Edward Hadas

Don’t moan about secular stagnation

By Edward Hadas
April 15, 2015

The author is a Reuters Breakingviews columnist. The opinions expressed are his own.

Iceland may have cure to bad banking

By Edward Hadas
April 8, 2015

The author is a Reuters Breakingviews columnist. The opinions expressed are his own.

The redundant fictions of Greek debt

By Edward Hadas
February 4, 2015

By Edward Hadas

The author is a Reuters Breakingviews columnist. The opinions expressed are his own.

Why the global recovery is so slow

By Edward Hadas
August 6, 2014

By Edward Hadas

The author is a Reuters Breakingviews columnist. The opinions expressed are his own.

Growth in a rich and crowded world

By Edward Hadas
July 23, 2014

Perky, productive robots, or nothing more than a few new smartphone apps? Cascading innovation, or just a few tweaks? Economists and technologists are debating what the future holds.

Favour labour over consumption

By Edward Hadas
November 13, 2013

Unemployment is a problem in most developed economies. Any politician, central banker or professional economist in the United States or Europe will admit that the published rates are unacceptably high, that too many people have left the paid labour force and that young people starting out have a particularly bad deal.

America says it has got poorer. That’s rich

By Edward Hadas
September 25, 2013

The U.S. Census Bureau says the median American household’s income was 1.3 percent lower in 2012 than in 1989 after adjusting for inflation. That suggests stagnant American consumption for the last 24 years. That assertion is not as ridiculous as North Korean propaganda about the United States – “their houses blow down very easily and they have to live in tents” – but it’s still misleading.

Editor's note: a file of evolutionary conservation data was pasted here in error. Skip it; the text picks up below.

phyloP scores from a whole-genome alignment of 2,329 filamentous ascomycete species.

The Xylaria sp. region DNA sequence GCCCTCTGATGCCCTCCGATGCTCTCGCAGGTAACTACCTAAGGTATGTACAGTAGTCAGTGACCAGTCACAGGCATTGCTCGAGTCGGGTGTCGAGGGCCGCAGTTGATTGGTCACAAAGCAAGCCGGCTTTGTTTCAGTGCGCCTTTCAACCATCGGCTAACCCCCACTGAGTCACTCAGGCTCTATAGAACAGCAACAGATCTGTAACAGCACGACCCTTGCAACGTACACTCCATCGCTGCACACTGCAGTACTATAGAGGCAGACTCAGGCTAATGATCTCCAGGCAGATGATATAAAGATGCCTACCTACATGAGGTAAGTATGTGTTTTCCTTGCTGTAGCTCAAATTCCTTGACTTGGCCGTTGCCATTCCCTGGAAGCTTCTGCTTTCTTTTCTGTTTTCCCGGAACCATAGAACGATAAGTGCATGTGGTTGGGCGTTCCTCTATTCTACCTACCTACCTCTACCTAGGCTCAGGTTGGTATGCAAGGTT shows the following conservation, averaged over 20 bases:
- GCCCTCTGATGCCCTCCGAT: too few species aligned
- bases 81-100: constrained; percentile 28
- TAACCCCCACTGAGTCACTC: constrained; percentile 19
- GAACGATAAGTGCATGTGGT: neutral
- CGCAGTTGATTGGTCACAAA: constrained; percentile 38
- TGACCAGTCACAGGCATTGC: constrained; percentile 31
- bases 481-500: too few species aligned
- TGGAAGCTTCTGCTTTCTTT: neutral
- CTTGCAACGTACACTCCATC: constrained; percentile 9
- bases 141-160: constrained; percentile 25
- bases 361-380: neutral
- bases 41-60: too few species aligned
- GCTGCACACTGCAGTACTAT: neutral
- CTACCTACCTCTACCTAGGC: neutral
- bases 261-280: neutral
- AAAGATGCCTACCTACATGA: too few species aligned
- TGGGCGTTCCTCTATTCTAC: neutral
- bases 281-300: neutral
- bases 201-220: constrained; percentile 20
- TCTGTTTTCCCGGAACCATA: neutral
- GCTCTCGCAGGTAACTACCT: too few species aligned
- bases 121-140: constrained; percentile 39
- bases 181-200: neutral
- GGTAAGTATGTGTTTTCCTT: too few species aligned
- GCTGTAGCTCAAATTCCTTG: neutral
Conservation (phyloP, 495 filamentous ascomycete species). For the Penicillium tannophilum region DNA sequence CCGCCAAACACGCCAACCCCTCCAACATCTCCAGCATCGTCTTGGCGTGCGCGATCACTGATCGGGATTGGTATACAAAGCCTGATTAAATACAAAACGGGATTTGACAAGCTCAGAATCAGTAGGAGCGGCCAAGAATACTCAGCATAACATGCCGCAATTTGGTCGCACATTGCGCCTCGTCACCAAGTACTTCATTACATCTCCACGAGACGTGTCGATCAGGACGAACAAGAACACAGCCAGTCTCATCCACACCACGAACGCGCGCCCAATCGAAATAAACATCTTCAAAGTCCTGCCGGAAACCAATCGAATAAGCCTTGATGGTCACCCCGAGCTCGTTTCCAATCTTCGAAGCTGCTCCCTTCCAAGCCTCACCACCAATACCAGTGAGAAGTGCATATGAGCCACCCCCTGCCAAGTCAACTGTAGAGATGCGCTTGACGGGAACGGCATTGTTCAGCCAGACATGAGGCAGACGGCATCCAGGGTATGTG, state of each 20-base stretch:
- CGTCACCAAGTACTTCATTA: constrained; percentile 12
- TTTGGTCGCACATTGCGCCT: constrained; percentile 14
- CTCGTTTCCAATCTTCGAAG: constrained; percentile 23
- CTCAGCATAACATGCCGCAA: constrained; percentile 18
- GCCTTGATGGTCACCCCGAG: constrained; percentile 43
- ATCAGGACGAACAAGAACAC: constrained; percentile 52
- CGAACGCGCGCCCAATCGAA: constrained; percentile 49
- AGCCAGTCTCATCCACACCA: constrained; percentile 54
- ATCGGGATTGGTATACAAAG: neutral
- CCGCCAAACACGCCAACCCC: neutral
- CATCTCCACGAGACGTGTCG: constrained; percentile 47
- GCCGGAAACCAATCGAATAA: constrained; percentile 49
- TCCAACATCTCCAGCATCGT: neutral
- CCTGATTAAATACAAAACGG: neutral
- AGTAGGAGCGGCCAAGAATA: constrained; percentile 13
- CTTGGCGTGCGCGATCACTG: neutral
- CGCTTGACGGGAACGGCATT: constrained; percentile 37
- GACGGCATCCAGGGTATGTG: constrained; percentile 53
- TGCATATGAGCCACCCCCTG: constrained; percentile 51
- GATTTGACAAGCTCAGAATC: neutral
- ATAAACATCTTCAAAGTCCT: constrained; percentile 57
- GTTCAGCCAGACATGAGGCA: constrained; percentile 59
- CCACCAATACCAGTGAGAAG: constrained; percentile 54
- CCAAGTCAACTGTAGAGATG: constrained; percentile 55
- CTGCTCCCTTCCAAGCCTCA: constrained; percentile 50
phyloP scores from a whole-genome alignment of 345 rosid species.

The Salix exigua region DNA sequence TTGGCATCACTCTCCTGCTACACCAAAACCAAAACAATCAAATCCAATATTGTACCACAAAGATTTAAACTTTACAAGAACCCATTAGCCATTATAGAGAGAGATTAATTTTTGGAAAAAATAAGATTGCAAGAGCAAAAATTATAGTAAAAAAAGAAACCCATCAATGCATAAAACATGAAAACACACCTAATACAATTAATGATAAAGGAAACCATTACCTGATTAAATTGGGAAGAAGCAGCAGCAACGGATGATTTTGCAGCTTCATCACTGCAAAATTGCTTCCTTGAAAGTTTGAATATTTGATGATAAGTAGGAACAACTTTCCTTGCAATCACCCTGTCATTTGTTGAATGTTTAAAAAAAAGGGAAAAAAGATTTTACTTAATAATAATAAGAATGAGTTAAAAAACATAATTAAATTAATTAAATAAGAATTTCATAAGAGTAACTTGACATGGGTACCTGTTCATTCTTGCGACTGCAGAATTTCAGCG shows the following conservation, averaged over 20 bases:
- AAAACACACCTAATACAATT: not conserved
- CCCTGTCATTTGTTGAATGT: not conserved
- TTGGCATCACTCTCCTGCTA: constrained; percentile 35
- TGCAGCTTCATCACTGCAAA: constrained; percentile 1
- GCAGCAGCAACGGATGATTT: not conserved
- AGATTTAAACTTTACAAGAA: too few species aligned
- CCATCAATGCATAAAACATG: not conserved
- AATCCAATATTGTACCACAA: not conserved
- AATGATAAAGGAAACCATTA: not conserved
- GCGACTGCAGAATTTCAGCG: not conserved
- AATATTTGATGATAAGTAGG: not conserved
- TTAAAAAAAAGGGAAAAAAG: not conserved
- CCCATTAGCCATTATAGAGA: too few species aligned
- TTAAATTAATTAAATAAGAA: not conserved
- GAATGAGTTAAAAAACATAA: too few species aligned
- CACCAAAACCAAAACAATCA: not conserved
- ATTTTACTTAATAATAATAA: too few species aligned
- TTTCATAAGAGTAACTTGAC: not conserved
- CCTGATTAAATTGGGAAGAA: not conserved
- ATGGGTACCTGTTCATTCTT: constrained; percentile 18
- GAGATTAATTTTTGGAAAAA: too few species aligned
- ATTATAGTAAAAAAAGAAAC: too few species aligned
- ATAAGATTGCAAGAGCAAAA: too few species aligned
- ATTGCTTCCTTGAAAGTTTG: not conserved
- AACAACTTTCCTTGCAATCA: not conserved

China’s wisdom on GDP growth

By Edward Hadas
July 3, 2013

“We should no longer evaluate the performance of leaders simply by GDP growth. Instead, we should look at welfare improvement, social development and environmental indicators.” That is a fine piece of wisdom from Xi Jinping, China’s president. Leaders of developed economies can learn from it.

Poverty and renunciation

By Edward Hadas
April 3, 2013

“Go into the street, and give one man a lecture on morality, and another a shilling, and see which will respect you most.” Samuel Johnson said that in the 18th century, but the general preference for money over preaching is sufficiently strong and timeless that his wry quip remains pertinent. Most economists take Johnson’s sentiment too seriously. They assume that people always want more shillings and always resist wealth-denying morality. That is a serious error.

What to do about debt

By Edward Hadas
May 30, 2012

Debt, a little like sex, is a two-sided relationship which, when used appropriately, pleases the partners and is good for society. But both are also intoxicating and can easily become excessive and anti-social.